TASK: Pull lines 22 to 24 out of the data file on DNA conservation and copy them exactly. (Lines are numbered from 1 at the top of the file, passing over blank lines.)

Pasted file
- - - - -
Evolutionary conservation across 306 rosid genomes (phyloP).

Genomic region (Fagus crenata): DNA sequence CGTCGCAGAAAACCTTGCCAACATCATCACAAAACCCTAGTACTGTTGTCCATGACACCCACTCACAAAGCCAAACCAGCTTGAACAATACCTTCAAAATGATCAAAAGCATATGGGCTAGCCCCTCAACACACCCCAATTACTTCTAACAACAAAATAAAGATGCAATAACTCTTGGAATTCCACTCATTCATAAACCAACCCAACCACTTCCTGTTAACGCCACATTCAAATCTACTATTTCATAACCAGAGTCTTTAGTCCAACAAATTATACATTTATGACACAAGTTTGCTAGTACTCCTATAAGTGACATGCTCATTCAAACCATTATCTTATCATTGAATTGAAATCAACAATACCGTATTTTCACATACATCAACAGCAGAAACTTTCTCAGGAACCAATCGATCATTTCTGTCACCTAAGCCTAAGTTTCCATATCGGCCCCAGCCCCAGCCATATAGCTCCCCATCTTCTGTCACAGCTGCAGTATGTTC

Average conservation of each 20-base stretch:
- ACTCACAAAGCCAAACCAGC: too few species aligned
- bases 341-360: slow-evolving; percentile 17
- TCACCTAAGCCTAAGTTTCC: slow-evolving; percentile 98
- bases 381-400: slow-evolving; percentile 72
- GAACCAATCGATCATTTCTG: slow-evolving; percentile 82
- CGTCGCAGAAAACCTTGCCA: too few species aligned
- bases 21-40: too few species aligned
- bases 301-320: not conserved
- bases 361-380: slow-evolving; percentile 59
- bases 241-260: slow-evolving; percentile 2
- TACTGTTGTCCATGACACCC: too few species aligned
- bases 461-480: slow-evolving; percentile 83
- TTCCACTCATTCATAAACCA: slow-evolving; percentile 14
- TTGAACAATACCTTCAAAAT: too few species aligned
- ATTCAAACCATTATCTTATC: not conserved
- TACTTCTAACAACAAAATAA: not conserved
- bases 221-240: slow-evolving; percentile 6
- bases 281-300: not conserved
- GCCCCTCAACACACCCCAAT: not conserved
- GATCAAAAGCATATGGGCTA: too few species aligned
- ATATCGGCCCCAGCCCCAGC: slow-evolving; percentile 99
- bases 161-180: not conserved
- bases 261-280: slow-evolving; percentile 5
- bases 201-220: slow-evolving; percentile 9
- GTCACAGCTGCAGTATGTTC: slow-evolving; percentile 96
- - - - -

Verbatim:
- GCCCCTCAACACACCCCAAT: not conserved
- GATCAAAAGCATATGGGCTA: too few species aligned
- ATATCGGCCCCAGCCCCAGC: slow-evolving; percentile 99